Breast Cancer Screening in Kenya: Why Wait For October?


October is now known worldwide as the breast cancer month. The world has taken this month seriously to campaign and create awareness about breast cancer. Billions of dollars are put towards breast cancer in those 30 days in October, something that has helped tame breast cancer.

However, it is heartbreaking to notice that most of us in Africa wait for October to get “free breast cancer screening” and “Free mammograms”. Looking at google keyword search terms that led visitors to our website can paint a clear picture of what most of us in Africa think about breast cancer month.

Don’t wait for October

breast cancer awarenessDon’t wait for October to get screened for breast cancer. You can wait but breast cancer does not wait. You may wait hoping to get free breast cancer screening or free mammogram and not get it. Will you wait for another year’s October to take a chance of getting free breast cancer screening?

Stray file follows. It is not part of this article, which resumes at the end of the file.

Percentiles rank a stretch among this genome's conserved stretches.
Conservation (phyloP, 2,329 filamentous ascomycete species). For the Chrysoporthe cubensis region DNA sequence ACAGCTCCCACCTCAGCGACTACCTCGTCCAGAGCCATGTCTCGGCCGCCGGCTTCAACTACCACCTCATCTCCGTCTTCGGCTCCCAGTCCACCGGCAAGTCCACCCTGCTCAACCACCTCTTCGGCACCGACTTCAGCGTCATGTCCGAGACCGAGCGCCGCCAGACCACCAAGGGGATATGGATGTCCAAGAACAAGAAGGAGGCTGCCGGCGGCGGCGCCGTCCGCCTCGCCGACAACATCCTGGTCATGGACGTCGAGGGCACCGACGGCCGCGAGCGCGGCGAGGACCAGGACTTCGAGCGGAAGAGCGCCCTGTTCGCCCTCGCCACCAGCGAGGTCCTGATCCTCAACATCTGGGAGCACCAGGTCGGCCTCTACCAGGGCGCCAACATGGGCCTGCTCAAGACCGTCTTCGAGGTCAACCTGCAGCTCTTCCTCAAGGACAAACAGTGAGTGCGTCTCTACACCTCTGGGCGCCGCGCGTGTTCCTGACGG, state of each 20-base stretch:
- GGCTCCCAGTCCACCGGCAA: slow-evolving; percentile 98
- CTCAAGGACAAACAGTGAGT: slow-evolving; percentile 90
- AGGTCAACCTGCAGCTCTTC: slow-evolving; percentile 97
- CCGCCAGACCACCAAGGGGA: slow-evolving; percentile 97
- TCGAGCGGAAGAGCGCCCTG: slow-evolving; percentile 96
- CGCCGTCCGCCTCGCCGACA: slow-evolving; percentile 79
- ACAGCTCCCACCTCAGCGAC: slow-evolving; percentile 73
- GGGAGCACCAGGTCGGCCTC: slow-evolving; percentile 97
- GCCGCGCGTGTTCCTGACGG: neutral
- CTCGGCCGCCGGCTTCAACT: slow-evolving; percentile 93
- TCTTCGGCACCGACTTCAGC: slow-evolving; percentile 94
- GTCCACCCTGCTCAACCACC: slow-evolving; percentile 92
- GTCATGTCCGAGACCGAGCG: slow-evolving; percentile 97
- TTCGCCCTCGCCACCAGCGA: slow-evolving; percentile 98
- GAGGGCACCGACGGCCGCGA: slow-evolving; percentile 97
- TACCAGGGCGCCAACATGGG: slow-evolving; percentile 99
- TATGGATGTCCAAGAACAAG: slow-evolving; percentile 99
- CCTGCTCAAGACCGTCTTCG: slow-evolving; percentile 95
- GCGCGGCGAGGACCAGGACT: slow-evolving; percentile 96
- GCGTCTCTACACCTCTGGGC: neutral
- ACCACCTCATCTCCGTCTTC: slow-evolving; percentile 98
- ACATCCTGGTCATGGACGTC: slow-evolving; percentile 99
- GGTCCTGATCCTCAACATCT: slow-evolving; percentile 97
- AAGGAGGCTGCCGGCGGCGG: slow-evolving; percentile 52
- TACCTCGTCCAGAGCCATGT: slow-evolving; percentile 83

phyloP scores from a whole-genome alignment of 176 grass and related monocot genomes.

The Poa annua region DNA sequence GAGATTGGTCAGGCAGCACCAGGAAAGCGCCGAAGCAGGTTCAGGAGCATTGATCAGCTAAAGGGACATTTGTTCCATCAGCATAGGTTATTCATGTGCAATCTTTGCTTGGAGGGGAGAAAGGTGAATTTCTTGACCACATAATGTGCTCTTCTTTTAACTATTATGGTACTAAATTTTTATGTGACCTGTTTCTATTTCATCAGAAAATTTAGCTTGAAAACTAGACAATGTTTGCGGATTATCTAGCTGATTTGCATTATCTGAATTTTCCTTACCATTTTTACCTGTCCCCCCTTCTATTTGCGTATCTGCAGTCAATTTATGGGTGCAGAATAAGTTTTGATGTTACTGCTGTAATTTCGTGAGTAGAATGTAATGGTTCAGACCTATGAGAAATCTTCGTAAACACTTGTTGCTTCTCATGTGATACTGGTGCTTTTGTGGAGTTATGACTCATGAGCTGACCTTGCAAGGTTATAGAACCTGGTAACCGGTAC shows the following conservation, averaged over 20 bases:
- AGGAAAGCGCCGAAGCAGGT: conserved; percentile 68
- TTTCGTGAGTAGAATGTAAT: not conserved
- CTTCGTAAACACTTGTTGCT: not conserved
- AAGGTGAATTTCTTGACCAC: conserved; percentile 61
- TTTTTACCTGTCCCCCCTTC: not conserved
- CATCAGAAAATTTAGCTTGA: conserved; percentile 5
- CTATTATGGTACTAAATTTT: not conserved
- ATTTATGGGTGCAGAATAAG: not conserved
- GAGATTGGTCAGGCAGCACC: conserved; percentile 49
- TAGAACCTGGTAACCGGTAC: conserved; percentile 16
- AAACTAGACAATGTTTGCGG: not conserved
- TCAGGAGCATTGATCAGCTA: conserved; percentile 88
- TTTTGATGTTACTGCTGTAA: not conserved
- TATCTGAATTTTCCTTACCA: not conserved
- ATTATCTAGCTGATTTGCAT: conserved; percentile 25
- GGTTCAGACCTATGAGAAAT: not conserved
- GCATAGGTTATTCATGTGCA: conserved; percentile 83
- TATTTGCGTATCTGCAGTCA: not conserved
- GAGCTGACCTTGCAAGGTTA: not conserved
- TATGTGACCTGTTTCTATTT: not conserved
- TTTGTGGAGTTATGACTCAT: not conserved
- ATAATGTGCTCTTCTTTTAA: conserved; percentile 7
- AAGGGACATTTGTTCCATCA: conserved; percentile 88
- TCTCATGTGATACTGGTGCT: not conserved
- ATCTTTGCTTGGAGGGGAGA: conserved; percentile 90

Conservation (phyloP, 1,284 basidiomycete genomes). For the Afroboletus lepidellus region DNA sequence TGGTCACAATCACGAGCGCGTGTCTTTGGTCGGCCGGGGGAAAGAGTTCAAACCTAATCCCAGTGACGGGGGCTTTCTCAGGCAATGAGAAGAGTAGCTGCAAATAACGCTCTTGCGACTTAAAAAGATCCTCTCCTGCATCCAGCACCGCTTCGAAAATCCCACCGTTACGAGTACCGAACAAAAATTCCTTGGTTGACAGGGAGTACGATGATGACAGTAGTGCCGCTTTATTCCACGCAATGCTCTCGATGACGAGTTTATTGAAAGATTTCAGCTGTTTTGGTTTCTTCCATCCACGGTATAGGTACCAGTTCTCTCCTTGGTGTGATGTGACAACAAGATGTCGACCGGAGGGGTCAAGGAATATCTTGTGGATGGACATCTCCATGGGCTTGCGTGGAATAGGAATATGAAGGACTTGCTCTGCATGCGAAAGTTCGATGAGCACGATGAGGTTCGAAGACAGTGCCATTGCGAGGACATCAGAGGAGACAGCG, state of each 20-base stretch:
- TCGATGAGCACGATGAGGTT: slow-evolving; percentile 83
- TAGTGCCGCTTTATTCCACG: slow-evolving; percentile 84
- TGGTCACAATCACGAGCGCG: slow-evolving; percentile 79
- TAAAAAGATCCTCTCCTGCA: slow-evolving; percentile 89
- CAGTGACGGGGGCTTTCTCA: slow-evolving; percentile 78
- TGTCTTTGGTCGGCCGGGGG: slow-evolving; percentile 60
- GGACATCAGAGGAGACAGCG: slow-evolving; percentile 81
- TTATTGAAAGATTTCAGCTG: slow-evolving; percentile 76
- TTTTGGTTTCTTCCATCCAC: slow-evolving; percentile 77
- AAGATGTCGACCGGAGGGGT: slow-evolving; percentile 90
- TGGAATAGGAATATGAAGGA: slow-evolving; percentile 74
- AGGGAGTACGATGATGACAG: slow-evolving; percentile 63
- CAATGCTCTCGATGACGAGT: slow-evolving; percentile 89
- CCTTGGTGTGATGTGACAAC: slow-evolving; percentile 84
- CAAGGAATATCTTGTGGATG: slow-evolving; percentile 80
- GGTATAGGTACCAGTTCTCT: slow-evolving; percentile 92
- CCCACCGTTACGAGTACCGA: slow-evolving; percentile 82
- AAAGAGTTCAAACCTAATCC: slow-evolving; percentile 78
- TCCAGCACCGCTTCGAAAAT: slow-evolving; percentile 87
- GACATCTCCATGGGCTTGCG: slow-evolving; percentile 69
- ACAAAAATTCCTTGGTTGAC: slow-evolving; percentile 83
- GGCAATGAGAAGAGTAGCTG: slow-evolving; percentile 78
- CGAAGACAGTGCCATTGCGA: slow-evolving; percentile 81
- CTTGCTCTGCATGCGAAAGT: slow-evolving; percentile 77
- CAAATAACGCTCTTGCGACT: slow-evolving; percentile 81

The best way to chances of surviving breast cancer and any other cancer for that matter is staring treatment early. The earlier you start, the better the outcomes before cancer spread to other organs (metastasis)

While mammogram is the single most useful and accurate breast cancer screening tool available, learn about other free ways of detecting breast cancer like Breast Self Exam (BSE). Have regular clinician breast cancer exam (CBE) to minimize chances of breast cancer going unnoticed until damage to other organs has occurred

Stay ahead of breast cancer and don’t wait for October to get breast cancer screening. October is breast cancer awareness month, not free breast cancer screening month. Be proactive. The world cannot be what it is without you! Our societies would collapse without women. Our kids would not have a family without our women. Let’s join hands and fight breast cancer together, early enough to maximize survival.

Free Breast Cancer Screening in October. Should I Wait?

Susan Ngure, a breast cancer survivor hoping to inspire women to get screened today

Susan Ngure, a breast cancer survivor hoping to inspire women to get screened today